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1971 OK CR 170
484 P.2d 538
Case Number: A-15582
Decided: 04/21/1971
Oklahoma Court of Criminal Appeals

An appeal from the District Court of Oklahoma County; Jim Barnett, Judge.

Leon Daniel West was convicted of the offense of Burglary in the Second Degree After Former Conviction of a Felony; his punishment fixed at ten (10) years imprisonment; and appeals. Affirmed.

Don Anderson, Public Defender for plaintiff in error.

G.T. Blankenship, Atty. Gen., Hugh Collum, Asst. Atty. Gen., for defendant in error.

BUSSEY, Presiding Judge:

¶1 Leon Daniel West, hereinafter referred to as "defendant," was charged, tried and convicted in the District Court of Oklahoma County of the offense of Burglary in the Second Degree After Former Conviction of a Felony; his punishment was fixed at ten (10) years imprisonment, and from said Judgment and Sentence a timely appeal has been perfected to this Court.

¶2 Briefly stated the evidence at the trial adduced that Gary Lynn Smith lived at 1209 N.W. 6th Street in Oklahoma City on April 9, 1969. He testified that he parked his car in his driveway that evening after locking it. He was awakened about 11:30 by a neighbor, Henry Williams, who was on Smith's front porch with a person Smith identified as defendant. Williams, in defendant's presence, told Smith that defendant was in Smith's car, to which defendant replied that he thought the car was for sale. Smith noticed that the wing window on the right side of the car was broken and the ignition had been "popped off." Calling the police was mentioned and defendant ran.

¶3 Henry Williams testified that he was Smith's next door neighbor and arrived home from work about 11:00 P.M. on April 9, 1969, and saw someone in Smith's car, illuminated by William's headlights. He awakened Smith and defendant came up on the porch. Williams testified that defendant ran after mention was made of calling the police.

¶4 Officer Vernon of the Oklahoma City Police Department, investigated the incident and testified that he saw the broken window on Smith's car and the broken ignition switch.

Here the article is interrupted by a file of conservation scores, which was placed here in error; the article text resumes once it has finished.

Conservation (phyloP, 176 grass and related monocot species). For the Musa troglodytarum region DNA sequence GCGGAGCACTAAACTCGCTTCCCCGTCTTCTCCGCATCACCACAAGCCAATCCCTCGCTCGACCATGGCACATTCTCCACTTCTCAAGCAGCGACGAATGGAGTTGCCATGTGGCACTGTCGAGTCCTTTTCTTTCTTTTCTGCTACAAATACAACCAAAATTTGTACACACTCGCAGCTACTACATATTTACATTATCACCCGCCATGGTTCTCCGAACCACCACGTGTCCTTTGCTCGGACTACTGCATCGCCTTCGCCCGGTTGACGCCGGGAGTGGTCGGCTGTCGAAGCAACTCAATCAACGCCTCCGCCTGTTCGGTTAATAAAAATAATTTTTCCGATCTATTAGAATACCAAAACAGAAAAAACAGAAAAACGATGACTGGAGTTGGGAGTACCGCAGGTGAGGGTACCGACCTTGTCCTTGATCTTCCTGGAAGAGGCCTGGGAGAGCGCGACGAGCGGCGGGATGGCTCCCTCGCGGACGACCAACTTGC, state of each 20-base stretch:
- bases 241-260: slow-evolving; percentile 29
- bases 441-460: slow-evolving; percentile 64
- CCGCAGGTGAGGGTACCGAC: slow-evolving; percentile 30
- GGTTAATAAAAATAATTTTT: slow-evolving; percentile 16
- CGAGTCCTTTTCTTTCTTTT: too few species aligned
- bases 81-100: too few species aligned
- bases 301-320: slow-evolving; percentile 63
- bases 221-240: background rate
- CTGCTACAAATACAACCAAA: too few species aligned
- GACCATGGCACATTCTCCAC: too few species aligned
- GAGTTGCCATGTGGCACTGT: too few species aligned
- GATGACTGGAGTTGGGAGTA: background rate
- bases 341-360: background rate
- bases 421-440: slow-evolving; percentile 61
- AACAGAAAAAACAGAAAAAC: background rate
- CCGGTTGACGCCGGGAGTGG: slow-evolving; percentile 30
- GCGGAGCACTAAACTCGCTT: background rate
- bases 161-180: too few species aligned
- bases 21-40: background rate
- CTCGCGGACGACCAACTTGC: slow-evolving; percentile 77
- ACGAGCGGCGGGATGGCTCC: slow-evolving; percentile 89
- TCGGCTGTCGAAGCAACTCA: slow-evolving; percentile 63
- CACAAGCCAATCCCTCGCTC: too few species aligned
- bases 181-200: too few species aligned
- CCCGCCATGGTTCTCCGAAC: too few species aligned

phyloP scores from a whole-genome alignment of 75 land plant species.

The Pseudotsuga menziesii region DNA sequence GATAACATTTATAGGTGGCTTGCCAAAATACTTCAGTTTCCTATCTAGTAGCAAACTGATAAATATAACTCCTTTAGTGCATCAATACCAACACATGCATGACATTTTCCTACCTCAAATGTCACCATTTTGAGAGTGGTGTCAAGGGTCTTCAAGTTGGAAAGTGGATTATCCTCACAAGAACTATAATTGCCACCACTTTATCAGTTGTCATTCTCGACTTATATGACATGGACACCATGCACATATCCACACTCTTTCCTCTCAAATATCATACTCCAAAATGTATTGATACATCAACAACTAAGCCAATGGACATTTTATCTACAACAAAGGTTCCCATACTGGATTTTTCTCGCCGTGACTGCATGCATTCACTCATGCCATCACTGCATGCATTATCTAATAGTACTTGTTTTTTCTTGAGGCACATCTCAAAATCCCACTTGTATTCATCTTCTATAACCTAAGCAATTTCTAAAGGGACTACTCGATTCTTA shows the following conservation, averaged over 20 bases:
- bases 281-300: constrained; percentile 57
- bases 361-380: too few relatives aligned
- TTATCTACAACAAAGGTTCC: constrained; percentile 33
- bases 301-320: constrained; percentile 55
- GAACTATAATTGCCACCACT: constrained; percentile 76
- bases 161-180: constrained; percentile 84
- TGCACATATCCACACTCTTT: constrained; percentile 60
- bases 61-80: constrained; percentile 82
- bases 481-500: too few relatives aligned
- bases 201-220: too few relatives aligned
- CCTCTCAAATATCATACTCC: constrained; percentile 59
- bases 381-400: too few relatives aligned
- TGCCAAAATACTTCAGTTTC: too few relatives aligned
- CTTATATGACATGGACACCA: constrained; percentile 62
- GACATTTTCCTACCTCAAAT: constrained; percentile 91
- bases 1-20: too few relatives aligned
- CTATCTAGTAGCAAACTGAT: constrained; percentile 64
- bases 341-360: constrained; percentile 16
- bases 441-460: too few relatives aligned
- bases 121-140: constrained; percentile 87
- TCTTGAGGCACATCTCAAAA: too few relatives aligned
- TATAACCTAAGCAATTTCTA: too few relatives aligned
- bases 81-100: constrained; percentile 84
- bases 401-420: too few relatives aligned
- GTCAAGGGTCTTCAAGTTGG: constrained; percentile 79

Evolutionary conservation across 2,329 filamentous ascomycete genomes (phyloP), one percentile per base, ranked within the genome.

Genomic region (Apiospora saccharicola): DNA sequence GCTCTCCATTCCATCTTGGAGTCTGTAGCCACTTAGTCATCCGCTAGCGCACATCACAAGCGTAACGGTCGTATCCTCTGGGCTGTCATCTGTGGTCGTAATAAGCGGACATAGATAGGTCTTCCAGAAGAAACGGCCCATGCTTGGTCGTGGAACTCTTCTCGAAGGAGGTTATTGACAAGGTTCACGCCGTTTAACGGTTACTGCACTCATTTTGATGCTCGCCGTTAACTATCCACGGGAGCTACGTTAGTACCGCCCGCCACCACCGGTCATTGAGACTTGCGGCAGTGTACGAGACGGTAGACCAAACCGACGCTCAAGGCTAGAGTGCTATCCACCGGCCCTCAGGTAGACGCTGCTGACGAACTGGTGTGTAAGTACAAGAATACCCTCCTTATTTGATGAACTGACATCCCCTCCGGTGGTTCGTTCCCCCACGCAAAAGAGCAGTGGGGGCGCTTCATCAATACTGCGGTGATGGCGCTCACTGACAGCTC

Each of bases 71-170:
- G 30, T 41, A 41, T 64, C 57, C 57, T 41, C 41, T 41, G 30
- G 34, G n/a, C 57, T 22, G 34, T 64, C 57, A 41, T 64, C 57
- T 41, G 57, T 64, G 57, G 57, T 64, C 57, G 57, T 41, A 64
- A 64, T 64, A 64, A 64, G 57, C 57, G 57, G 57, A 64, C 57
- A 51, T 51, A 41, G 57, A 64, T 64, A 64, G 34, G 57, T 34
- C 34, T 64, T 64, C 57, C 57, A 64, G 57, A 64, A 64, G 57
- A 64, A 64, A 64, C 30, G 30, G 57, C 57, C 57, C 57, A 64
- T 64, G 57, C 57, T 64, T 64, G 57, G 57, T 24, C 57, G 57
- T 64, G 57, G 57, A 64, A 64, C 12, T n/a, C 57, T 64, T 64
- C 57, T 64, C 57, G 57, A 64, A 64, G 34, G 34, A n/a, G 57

¶5 Officer Jackson of the Oklahoma City Police Department, testified that he arrested defendant on April 14, 1969.

¶6 Defendant testified that he lived within a block of Smith and had talked to him about buying Smith's car that afternoon. Defendant was with some friends the evening of April 9th and one friend, who lived next door to Smith gave defendant a ride home, letting him out at 1209 N.W. 6th Street. Defendant was on the sidewalk when Williams saw him and asked what defendant was doing "messing around with the car" whereupon defendant replied he would talk to Smith if Williams thought defendant was doing anything wrong. "I told him I would be glad to clear myself." Defendant denied touching the car that night and denied opening the door or entering the car. Defendant said he ran because he was on a suspended sentence and, having been drinking, was afraid that his suspended sentence would be revoked.

¶7 Williams testified on rebuttal that when he drove home that night he saw defendant inside Smith's car and that as the lights shone on the car defendant "laid over in the seat."

¶8 Smith testified in rebuttal that he had seen defendant the afternoon of April 9th about 5:30 in company with Smith's next door neighbor. Smith was working on his car at the time and that was discussed, but Smith denied any conversation about selling the car to defendant. He conceded that defendant might have asked if the car were for sale.

¶9 The first proposition alleges that the verdict is not supported by the evidence. This Court has consistently held that where there is competent evidence in the record from which the jury could reasonably conclude that the defendant was guilty as charged, the Court of Criminal Appeals will not interfere with the verdict even though there is a sharp conflict in the evidence and different inferences may be drawn therefrom, since it is the exclusive province of the jury to weigh the evidence and determine the facts. Jones v. State, Okl.Cr., 468 P.2d 805 (1970).

¶10 The last proposition contends that the punishment is excessive. Suffice it to say that the punishment imposed is the minimum allowed by law.

¶11 The record is free of any error which would justify modification or reversal and under such circumstances we are of the opinion that the Judgment and Sentence should be and the same is hereby affirmed.

NIX and BRETT, JJ., concur.



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